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The complete sequence of Renu’s “refusal” and “evasion” is brought out by two video clippings submitted by WADA to CAS to support its case. Though both recordings were part of proceedings in India also, the panels here seemed to have given little credence to these recorded conversations.

Here is how the conversations happened (as per CAS order with translation provided by WADA):

Conversations of the first video
Athlete: They are following me as if I am going to run away. Don’t worry sir, I won’t flee away like this.
DCO: Ma’am you have refused to sign, so obviously you are under suspicion that you will flee away. So, we will have to follow you.
Athlete: If I don’t sign, what will you do?
DCO: What?
Athlete: If I don’t then what will you do?
DCO: Don’t do then.
Coach: There has already been a FIR
(Coach Surender was with Renu at that time and he was probably referring to a dispute the athlete has had with another coach (Suman) who Renu alleged had accompanied the DCOs for the sample collection session)
DCO: But this has nothing to do with this process.
Conversations of the second video
(when the athlete had reached the boundary wall of the complex where she was training)
DCO: I Just cannot understand why you are denying signing this Doping Control Form.
Athlete: I won’t sign the DCF like this. First, we will discuss, and then only I will sign.
DCO: Discuss? I have shown you the authority letter.
Athlete: No problem, I will not sign.
(Someone from behind: Is Mr Rathi there?)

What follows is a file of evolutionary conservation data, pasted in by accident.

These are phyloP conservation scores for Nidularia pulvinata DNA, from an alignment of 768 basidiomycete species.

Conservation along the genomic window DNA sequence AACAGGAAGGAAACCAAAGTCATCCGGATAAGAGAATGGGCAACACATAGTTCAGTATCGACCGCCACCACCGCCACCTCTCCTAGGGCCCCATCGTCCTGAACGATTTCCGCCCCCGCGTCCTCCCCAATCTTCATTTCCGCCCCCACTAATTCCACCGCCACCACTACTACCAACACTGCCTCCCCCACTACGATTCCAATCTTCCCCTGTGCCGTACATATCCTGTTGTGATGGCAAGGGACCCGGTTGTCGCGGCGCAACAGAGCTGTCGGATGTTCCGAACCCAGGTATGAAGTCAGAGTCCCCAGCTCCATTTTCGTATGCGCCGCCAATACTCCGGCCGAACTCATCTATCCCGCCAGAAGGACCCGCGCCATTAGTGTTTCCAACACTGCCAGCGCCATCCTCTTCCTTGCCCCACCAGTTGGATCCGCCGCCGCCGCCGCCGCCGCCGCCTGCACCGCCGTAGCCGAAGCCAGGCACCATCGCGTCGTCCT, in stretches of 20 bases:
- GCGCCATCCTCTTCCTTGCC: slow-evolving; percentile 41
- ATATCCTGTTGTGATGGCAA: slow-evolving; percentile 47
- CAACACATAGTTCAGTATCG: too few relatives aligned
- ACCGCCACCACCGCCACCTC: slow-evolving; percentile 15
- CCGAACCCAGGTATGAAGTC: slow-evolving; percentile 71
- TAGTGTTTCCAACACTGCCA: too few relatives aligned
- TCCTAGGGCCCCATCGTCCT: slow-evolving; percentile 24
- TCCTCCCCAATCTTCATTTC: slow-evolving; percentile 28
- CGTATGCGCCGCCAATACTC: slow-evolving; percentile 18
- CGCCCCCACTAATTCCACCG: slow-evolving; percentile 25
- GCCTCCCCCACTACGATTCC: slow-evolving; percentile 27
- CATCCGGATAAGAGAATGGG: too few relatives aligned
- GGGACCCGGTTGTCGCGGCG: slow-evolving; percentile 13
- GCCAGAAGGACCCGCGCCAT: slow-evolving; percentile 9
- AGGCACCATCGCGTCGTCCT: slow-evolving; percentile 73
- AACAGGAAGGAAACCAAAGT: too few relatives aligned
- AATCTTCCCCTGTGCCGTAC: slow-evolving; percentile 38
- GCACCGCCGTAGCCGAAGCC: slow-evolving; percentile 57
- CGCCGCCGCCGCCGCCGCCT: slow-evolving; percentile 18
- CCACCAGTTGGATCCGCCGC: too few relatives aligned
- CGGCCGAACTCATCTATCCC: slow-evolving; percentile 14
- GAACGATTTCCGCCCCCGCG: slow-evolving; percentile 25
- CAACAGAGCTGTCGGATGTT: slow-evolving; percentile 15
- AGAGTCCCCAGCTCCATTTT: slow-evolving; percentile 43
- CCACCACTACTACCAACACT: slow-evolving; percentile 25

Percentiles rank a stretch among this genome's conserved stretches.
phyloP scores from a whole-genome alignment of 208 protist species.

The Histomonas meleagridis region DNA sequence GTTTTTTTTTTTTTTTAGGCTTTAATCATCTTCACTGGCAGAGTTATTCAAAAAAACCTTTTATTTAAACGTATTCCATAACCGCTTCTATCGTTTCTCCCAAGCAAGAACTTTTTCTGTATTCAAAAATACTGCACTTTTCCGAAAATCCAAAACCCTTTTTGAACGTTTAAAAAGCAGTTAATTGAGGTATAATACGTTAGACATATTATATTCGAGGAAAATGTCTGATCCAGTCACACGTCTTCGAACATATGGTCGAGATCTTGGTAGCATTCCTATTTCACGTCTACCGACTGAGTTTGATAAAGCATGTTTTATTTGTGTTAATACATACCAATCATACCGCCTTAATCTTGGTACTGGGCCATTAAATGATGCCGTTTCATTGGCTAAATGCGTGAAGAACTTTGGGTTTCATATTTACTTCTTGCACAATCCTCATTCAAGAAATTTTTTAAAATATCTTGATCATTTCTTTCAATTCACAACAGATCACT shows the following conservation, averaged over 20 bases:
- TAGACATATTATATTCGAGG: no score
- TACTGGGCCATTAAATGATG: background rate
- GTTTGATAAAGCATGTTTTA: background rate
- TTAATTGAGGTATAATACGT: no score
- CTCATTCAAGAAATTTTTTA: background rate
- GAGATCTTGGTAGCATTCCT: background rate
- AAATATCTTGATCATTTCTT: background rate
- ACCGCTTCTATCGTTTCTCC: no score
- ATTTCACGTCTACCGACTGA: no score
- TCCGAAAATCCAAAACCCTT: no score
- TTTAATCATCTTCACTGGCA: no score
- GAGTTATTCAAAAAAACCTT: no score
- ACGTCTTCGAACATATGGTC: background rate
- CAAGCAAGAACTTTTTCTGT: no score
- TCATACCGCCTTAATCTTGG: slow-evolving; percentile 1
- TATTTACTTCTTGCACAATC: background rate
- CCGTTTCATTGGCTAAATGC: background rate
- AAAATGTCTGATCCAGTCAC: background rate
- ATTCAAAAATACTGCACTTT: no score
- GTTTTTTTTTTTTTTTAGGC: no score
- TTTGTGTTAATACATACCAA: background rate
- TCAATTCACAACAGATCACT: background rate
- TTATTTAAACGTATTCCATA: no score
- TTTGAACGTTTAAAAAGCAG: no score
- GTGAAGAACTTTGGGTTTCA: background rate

DCO: You can sign while practising at the stadium or ground also.
Athlete: Whenever someone is coming for a sample, we get information on the phone via WhatsApp.
DCO: No, no.
Athlete (trying to call someone)

“Ultimately, the athlete did not provide a sample. She jumped over the wall and ran away in the field”, noted the sole CAS Arbitrator, Annett Rombach of Germany, in her order.

One has heard of instances where coaches or others have tipped off athletes at major training centres in advance that NADA testers were scheduled to come. That, in itself, has always been against all regulations and logic.

The surprise element is the key to “no-notice testing”. Once that is removed, the purpose is all but defeated.

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Out-of-competition testing is the major plank that provides anti-doping agencies with a chance to get the athlete without advance notice. No athlete knowing well that he/she would test positive if a sample is provided that particular day, would present himself/herself before a testing team.